Improve

Make the improvement to your project.

In the Designed by Tiger adventure, requirement 4 is about making improvements to the project. After discussing with their adult partner what could be better, Tiger Scouts then make those changes to their project. This step helps them apply what they’ve learned from their discussion.

Here is an option for fulfilling Designed by Tiger Adventure requirement 4:

  • Making it Better
    • Make improvement on the model made in requirement 2 based on feedback from the den. 
    • Supplies: construction paper, glue, tape, string, scissors, cardboard, crayons, toothpicks, craft sticks, rubber bands, paper clips, stapler
    • indoor, low energy, 1 to 3 days prep

Making improvements teaches Scouts to be problem solvers. It shows them that their first try doesn’t have to be perfect and that there is always room to make things better. This part of the Designed by Tiger adventure helps Scouts see that by trying again, they can improve their skills and their project. It’s a great way for them to learn persistence and creativity.

Draw

Make a drawing of your final project.

In the Designed by Tiger adventure, requirement 5 is about documenting the final version of the project. After making improvements, Tiger Scouts draw a picture of how their project looks now. This helps them see and record the changes they made.

Here is an option for fulfilling Designed by Tiger Adventure requirement 5:

  • Comparing Start to Finish
    • Compare the original drawing to the final project model.  
    • Supplies: pencils, rulers
    • indoor, low energy, 1 to 3 days prep

Drawing the final project allows Scouts to compare their first plan with what they actually built. It shows them how their ideas evolved and improved through the building and revising process. This step in the Designed by Tiger adventure helps Scouts develop their observation and artistic skills, giving them a visual record of their work and progress. It’s a great way for them to see how much they have learned and accomplished.

Safety Resources

Before any activity, check the SAFE Checklist to make sure everyone is safe. Everyone involved in Scouting America activities should know the Guide to Safe Scouting and other relevant guides or books. Also follow any state or local rules that are more strict than Scouting America rules and guidelines.

Before conducting a craft activity, watch the Craft Tips video (2 minutes 34 seconds).

More information

Frequently Asked Questions for the Designed by Tiger Adventure

What is the Designed by Tiger adventure?

The Designed by Tiger adventure is a Cub Scout activity for Tiger Cub Scouts. It teaches them about design, building, and improving a project from their own ideas.

What will Tiger Scouts learn from this adventure?

Tigers learn how to plan a project, build it using their plans, discuss and make improvements, and document their work. They also learn problem-solving and teamwork.

What kind of projects can Tiger Scouts build in this adventure?

Tigers can build simple projects like birdhouses, picture frames, model boats, or kites. The projects should be easy to complete but still challenging enough to teach new skills.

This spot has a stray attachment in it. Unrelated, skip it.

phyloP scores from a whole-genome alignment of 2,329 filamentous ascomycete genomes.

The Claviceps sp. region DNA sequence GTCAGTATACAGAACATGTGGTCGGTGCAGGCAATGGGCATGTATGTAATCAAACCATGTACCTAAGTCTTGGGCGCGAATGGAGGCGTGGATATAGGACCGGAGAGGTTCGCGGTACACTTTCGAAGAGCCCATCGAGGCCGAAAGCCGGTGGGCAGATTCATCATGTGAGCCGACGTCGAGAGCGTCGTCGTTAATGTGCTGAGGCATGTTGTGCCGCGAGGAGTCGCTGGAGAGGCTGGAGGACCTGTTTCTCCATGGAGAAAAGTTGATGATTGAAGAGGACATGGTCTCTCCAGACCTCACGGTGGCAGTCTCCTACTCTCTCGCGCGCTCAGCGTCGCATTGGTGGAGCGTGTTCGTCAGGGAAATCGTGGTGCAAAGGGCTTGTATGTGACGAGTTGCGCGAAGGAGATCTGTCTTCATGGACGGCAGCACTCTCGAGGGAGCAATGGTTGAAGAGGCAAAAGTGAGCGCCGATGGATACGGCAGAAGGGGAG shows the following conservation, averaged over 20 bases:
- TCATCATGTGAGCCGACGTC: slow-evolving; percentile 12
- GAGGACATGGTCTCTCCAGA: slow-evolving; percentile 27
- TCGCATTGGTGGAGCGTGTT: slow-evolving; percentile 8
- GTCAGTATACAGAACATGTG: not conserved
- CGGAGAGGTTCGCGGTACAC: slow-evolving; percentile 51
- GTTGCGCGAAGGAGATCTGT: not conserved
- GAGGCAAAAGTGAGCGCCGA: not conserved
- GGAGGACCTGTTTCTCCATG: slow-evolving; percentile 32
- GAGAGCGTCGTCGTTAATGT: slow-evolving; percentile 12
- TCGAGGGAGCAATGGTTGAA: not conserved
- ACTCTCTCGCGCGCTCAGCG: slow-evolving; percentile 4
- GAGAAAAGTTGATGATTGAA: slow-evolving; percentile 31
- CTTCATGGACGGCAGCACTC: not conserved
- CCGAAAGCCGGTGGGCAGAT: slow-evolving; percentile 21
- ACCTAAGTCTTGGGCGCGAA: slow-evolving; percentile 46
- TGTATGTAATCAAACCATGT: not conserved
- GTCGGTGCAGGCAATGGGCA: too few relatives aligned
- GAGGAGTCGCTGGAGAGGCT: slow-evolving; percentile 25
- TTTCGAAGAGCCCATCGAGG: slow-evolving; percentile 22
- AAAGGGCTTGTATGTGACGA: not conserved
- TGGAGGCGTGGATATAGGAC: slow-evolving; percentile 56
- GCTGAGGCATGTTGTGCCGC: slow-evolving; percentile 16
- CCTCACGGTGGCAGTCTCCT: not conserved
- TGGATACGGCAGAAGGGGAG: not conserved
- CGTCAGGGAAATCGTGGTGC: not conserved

Do Tigers need special tools for this adventure?

Tigers mainly need basic tools like scissors, glue, and maybe a hammer or screwdriver, depending on the project. Adult supervision is important, especially when using any tools.

How can adult partners help in the Designed by Tiger adventure?

Adult partners help by guiding and discussing the project with the Tiger Scout. They provide support, safety advice, and encouragement throughout the adventure.

What should Tigers do if they are not happy with their final project?

If Tigers are not happy with their project, they can discuss what they don’t like with their adult partner and try to make improvements. Learning from mistakes is a big part of this adventure.

How long does the Designed by Tiger adventure usually take?

The time it takes can vary, but most Tigers complete the adventure in a den meeting, depending on the complexity of the project and the pace of the work.

Building Blocks of Imagination

The Designed by Tiger adventure is an activity for Tigers in the Cub Scouts program. It introduces young Scouts to the basics of designing and building their own projects. The adventure starts with the Scouts imagining something they want to create. They then draw a picture of their idea, which helps them plan how to build it.

Using their drawing as a guide, the Tigers build their project with the help of an adult partner. This step is not just about following directions but also about bringing their ideas to life. It’s a hands-on experience that teaches the basics of construction and the use of simple tools.

Once the project is built, the Tigers and their adult partners discuss what could be improved. This discussion is crucial as it encourages the Scouts to think critically about their work and understand that making mistakes is a part of learning. They then make the suggested improvements, which helps them learn about problem-solving and persistence.

Finally, the Tigers draw their final project. This last drawing allows them to see the changes from their original plan to the final product. It’s a great way for them to visualize their progress and achievements.

The Designed by Tiger adventure is about learning to think creatively, work as a team, and develop practical skills. These are important lessons that help Tigers grow in confidence and ability.